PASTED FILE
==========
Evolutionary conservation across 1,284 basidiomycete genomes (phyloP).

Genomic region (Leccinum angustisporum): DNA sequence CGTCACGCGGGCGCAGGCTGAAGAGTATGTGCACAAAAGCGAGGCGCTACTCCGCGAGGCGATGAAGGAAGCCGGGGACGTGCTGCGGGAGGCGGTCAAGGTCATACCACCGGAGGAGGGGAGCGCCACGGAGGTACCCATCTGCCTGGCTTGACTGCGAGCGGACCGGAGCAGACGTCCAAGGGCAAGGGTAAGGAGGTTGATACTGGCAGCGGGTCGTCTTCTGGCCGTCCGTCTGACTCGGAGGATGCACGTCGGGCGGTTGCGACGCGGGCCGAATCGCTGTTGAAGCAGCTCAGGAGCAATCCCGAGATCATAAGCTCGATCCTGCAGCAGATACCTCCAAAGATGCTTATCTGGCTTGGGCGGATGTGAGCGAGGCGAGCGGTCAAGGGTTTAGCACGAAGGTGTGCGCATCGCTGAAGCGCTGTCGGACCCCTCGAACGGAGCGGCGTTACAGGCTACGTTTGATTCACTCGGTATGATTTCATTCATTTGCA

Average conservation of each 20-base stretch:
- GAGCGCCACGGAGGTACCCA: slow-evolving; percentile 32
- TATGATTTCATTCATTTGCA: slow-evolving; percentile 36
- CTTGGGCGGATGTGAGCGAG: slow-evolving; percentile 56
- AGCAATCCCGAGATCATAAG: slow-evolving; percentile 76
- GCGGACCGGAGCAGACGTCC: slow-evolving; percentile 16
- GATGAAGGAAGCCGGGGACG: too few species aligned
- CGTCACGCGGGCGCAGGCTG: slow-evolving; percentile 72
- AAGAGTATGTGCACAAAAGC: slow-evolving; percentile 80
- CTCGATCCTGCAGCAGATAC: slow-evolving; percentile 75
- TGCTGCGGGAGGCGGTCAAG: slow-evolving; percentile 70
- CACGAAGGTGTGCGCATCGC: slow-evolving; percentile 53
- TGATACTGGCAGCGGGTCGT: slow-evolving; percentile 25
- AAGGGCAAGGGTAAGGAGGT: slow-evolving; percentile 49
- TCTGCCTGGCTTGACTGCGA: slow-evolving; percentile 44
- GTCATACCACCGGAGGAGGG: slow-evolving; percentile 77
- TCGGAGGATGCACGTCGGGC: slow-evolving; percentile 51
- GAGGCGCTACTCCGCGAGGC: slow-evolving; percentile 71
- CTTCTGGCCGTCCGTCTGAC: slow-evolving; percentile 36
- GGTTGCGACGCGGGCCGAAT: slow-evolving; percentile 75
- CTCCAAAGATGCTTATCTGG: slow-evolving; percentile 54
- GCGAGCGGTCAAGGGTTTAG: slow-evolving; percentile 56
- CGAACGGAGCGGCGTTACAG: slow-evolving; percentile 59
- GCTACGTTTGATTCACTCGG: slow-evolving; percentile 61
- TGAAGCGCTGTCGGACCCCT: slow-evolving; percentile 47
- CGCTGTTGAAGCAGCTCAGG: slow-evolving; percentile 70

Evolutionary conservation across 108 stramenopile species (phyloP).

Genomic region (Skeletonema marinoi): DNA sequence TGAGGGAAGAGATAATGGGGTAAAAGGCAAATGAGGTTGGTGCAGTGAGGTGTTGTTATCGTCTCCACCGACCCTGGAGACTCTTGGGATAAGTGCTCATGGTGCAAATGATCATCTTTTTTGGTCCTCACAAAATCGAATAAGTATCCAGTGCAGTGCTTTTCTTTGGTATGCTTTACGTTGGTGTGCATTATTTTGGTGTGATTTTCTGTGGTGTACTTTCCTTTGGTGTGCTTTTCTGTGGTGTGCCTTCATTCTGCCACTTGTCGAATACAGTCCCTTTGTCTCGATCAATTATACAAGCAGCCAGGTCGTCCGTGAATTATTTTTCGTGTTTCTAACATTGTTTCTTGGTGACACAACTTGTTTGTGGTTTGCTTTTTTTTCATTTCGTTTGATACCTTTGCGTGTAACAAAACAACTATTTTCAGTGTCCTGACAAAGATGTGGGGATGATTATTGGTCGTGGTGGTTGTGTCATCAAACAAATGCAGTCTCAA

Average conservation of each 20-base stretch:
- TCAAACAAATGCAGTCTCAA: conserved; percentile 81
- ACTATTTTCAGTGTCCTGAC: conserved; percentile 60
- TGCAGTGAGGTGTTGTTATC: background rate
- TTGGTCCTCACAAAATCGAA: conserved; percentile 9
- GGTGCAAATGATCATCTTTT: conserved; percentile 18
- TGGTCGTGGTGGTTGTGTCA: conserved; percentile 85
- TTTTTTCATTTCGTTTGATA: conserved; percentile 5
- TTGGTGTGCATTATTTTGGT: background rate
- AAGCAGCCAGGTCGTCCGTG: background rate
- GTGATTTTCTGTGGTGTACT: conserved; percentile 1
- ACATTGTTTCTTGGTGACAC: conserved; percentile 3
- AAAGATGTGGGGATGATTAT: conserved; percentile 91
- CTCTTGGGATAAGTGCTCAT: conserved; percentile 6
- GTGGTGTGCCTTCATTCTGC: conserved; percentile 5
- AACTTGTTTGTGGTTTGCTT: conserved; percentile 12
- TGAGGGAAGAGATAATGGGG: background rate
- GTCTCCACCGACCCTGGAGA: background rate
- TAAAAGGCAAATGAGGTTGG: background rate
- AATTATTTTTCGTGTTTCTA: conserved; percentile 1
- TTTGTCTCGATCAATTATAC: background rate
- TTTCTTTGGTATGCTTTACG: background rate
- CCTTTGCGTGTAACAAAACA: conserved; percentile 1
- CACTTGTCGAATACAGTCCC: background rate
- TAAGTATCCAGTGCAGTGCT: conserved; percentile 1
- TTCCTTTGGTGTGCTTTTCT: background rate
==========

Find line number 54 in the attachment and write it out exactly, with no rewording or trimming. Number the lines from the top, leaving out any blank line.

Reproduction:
- CACTTGTCGAATACAGTCCC: background rate